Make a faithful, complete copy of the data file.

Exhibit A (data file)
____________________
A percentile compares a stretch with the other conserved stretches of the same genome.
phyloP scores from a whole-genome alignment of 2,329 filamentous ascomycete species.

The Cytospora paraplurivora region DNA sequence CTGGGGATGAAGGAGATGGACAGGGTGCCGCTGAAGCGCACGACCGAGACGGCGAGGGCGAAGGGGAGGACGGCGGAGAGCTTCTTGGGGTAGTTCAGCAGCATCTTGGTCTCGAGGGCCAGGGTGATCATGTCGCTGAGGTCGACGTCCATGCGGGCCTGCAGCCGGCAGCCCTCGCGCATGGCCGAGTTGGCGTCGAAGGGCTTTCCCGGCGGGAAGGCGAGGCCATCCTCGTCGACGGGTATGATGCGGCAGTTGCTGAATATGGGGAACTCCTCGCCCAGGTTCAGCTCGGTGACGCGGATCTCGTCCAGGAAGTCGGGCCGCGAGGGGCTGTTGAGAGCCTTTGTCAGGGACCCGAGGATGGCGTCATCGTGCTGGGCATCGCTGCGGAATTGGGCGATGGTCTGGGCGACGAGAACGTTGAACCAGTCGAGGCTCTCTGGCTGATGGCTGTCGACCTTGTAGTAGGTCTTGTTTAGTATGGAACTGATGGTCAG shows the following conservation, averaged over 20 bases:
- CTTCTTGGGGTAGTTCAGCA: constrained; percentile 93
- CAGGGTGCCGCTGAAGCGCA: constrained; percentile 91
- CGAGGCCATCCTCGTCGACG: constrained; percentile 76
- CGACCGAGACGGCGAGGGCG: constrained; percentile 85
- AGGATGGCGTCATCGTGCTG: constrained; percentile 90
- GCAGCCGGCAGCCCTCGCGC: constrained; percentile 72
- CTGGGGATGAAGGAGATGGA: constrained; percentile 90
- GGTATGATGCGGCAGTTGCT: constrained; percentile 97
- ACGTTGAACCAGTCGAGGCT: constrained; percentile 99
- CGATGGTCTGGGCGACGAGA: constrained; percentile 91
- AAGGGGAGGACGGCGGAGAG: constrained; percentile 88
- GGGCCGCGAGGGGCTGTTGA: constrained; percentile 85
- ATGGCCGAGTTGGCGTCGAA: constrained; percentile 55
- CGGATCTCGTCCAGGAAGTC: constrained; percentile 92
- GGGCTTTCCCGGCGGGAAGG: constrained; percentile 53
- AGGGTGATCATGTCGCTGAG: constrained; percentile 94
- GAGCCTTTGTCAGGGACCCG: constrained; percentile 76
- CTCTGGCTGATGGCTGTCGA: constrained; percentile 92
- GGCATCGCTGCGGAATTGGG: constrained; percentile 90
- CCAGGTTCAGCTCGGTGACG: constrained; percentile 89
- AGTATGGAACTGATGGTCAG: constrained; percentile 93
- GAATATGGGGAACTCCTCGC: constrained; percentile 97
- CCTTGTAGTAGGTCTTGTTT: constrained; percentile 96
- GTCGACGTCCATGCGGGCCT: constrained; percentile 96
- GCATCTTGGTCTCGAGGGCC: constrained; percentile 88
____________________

A percentile compares a stretch with the other conserved stretches of the same genome.
phyloP scores from a whole-genome alignment of 2,329 filamentous ascomycete species.

The Cytospora paraplurivora region DNA sequence CTGGGGATGAAGGAGATGGACAGGGTGCCGCTGAAGCGCACGACCGAGACGGCGAGGGCGAAGGGGAGGACGGCGGAGAGCTTCTTGGGGTAGTTCAGCAGCATCTTGGTCTCGAGGGCCAGGGTGATCATGTCGCTGAGGTCGACGTCCATGCGGGCCTGCAGCCGGCAGCCCTCGCGCATGGCCGAGTTGGCGTCGAAGGGCTTTCCCGGCGGGAAGGCGAGGCCATCCTCGTCGACGGGTATGATGCGGCAGTTGCTGAATATGGGGAACTCCTCGCCCAGGTTCAGCTCGGTGACGCGGATCTCGTCCAGGAAGTCGGGCCGCGAGGGGCTGTTGAGAGCCTTTGTCAGGGACCCGAGGATGGCGTCATCGTGCTGGGCATCGCTGCGGAATTGGGCGATGGTCTGGGCGACGAGAACGTTGAACCAGTCGAGGCTCTCTGGCTGATGGCTGTCGACCTTGTAGTAGGTCTTGTTTAGTATGGAACTGATGGTCAG shows the following conservation, averaged over 20 bases:
- CTTCTTGGGGTAGTTCAGCA: constrained; percentile 93
- CAGGGTGCCGCTGAAGCGCA: constrained; percentile 91
- CGAGGCCATCCTCGTCGACG: constrained; percentile 76
- CGACCGAGACGGCGAGGGCG: constrained; percentile 85
- AGGATGGCGTCATCGTGCTG: constrained; percentile 90
- GCAGCCGGCAGCCCTCGCGC: constrained; percentile 72
- CTGGGGATGAAGGAGATGGA: constrained; percentile 90
- GGTATGATGCGGCAGTTGCT: constrained; percentile 97
- ACGTTGAACCAGTCGAGGCT: constrained; percentile 99
- CGATGGTCTGGGCGACGAGA: constrained; percentile 91
- AAGGGGAGGACGGCGGAGAG: constrained; percentile 88
- GGGCCGCGAGGGGCTGTTGA: constrained; percentile 85
- ATGGCCGAGTTGGCGTCGAA: constrained; percentile 55
- CGGATCTCGTCCAGGAAGTC: constrained; percentile 92
- GGGCTTTCCCGGCGGGAAGG: constrained; percentile 53
- AGGGTGATCATGTCGCTGAG: constrained; percentile 94
- GAGCCTTTGTCAGGGACCCG: constrained; percentile 76
- CTCTGGCTGATGGCTGTCGA: constrained; percentile 92
- GGCATCGCTGCGGAATTGGG: constrained; percentile 90
- CCAGGTTCAGCTCGGTGACG: constrained; percentile 89
- AGTATGGAACTGATGGTCAG: constrained; percentile 93
- GAATATGGGGAACTCCTCGC: constrained; percentile 97
- CCTTGTAGTAGGTCTTGTTT: constrained; percentile 96
- GTCGACGTCCATGCGGGCCT: constrained; percentile 96
- GCATCTTGGTCTCGAGGGCC: constrained; percentile 88